Katharine Hill sees hope for modern marriage, despite the pressures
‘We should develop a culture of vulnerability, where the married can be
honest about successes and failures’
As we enter National Marriage Week, I recall an hour I spent recently with a
Ugandan pastor who was visiting Britain. After the introductions, I stirred the
froth on my cappuccino in an attempt to fill the awkward silences.
His tribal village was light-years away from the city coffee shop where we
met. But all cultural divides vanished as the conversation moved to the subject
of marriage. Joseph described his African home: a basic hut, built around a
strong central pillar, which provided shelter and refuge for his family and all
who gathered there. As he likened marriage to that pillar, I saw afresh the
universal nature of marriage and its part in upholding society.
Marriage is rooted in the creation story, and is part of the first teaching
about who we are and who God is. Research suggests that not only are married
people happier, but they are also healthier and have better prospects of
employment. Marriage gives companionship, and provides a stable environment in
which to bring up children. Society has yet to find another model to equal it.
Yet, now that more than 40 per cent of British marriages end in divorce,
none of us have to look far to see the devastating effect of family breakdown.
I worked for several years as a family lawyer, and had more than a glimpse of
the pain experienced by individuals and members of the wider family when
reality failed to measure up to the ideal.
I was reminded of the human cost of family breakdown last night, when I had
a phone call from Caroline, whose world had fallen apart when her husband of 18
months left her and their two-month-old baby. Marriage hadn’t turned out as he
had imagined, and he was attracted to someone else.
The sociologist Alvin Toffler comments: "People today have a throwaway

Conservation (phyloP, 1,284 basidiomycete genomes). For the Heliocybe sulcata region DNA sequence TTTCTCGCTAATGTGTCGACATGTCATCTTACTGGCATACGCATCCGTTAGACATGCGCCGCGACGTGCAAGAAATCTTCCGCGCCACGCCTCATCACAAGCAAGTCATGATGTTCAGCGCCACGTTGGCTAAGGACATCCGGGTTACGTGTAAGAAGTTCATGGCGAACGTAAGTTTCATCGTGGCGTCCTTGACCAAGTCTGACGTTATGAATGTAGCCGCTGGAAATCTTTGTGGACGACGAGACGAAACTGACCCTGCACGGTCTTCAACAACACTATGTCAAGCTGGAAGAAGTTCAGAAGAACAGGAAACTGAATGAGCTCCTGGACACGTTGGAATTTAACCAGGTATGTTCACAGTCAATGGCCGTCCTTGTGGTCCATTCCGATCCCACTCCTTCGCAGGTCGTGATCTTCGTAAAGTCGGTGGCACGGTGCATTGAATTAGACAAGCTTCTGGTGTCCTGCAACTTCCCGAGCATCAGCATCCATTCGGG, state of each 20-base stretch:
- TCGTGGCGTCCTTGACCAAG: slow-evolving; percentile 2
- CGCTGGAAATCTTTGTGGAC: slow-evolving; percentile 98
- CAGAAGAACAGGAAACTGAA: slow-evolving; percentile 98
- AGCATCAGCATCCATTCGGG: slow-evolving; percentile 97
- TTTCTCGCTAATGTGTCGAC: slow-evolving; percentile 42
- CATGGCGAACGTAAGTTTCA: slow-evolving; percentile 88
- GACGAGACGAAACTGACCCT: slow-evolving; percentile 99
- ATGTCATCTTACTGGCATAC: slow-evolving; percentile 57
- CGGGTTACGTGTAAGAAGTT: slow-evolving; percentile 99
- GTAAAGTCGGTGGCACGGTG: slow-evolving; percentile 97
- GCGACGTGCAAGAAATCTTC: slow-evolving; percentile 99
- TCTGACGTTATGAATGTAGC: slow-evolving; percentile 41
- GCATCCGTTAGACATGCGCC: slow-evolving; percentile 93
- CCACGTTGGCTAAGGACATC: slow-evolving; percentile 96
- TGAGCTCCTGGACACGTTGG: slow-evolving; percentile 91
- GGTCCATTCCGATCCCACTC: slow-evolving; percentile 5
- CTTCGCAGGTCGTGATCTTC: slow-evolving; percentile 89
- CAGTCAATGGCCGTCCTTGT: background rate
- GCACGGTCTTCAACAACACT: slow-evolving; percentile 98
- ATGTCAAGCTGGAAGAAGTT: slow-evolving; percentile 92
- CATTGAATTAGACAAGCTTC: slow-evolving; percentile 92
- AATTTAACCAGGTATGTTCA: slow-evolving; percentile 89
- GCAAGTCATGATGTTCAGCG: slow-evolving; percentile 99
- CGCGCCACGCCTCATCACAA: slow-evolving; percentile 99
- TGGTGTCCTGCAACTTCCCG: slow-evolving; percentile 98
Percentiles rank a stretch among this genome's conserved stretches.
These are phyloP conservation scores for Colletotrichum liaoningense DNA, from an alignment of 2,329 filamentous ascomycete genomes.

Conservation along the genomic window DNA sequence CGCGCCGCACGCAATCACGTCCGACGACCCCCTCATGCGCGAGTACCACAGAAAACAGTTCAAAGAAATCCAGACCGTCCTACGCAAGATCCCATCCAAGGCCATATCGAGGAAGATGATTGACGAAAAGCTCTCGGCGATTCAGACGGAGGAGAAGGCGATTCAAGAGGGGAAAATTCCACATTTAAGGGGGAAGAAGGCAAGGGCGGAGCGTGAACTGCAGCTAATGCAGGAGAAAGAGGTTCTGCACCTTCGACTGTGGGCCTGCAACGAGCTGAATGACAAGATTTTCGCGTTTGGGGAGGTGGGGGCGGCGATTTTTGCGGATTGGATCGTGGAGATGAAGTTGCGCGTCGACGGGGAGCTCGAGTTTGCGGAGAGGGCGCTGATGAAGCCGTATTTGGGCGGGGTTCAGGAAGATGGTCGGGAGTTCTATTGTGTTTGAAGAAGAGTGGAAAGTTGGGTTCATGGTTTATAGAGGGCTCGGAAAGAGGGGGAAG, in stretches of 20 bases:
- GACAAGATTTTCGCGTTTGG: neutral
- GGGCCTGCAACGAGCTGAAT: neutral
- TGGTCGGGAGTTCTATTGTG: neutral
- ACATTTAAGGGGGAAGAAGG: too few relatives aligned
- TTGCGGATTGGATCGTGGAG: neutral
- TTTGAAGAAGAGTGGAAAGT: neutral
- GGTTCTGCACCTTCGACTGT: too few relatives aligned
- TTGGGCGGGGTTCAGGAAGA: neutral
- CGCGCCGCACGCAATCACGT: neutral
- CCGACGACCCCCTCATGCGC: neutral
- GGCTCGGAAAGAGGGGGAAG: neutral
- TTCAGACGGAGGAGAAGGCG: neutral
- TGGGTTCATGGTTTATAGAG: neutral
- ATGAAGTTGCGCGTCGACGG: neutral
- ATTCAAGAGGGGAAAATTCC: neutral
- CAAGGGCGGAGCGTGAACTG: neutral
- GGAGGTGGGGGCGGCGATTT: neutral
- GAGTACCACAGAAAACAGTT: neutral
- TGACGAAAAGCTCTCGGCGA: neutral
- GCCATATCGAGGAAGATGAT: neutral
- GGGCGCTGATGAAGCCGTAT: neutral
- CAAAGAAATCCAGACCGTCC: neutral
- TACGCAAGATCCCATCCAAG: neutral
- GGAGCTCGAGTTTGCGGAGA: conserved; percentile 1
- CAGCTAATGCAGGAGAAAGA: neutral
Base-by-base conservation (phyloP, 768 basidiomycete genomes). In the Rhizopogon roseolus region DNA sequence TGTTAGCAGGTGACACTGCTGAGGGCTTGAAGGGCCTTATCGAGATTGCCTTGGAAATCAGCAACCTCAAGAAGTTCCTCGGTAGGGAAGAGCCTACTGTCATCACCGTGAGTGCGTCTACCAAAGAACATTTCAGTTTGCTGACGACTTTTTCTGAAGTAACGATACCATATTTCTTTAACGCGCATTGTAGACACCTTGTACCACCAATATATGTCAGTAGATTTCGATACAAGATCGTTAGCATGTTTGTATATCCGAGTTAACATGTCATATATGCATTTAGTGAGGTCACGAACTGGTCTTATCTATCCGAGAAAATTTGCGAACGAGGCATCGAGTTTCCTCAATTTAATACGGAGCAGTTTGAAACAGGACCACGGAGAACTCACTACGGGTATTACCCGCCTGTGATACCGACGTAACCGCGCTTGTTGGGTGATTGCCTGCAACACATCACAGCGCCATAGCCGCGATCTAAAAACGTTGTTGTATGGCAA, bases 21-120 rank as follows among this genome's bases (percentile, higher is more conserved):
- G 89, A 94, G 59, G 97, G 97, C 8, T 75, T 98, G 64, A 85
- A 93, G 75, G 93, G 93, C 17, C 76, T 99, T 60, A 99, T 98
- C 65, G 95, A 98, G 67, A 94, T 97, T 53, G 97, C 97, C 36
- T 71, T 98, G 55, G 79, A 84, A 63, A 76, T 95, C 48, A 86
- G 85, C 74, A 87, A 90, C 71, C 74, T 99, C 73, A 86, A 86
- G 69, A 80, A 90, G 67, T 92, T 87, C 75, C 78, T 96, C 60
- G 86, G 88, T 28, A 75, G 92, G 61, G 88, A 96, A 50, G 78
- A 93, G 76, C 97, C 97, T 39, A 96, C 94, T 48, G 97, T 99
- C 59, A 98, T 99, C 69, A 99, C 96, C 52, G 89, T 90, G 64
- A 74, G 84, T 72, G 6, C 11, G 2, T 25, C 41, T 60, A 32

mentality. They not only have throwaway products, but they make throwaway
friends, and this mentality produces throwaway marriages."
In the UK, we have one of the highest divorce rates in Europe. It peaked in
1993 at 180,000, and less than ten years later, it had fallen by 13 per cent to
157,000. The fact influencing the drop is that fewer couples are getting
married in the first place. In 2003, there were 311,000 marriages in the UK.
Although this is the second successive annual rise, the figure is still 36 per
cent below the peak of 480,000 marriages in 1972.
The past 30 years have seen dramatic changes in partnership formation, many
couples choosing to cohabit. Marriage no longer has the financial or social
privileges that it had in the past.
Cohabitation covers a range of relationships, from a temporary arrangement,
to a trial marriage, to those who see themselves as "married" but have rejected
the ideology of the institution.
In the late 1960s, only two per cent of women getting married had cohabited
with their future husband, whereas by 2002 this had risen to 77 per cent.
Victoria Combe wrote in The Daily Telegraph of her wedding a few years
ago: "When I went to organise our wedding list at Peter Jones, the assistant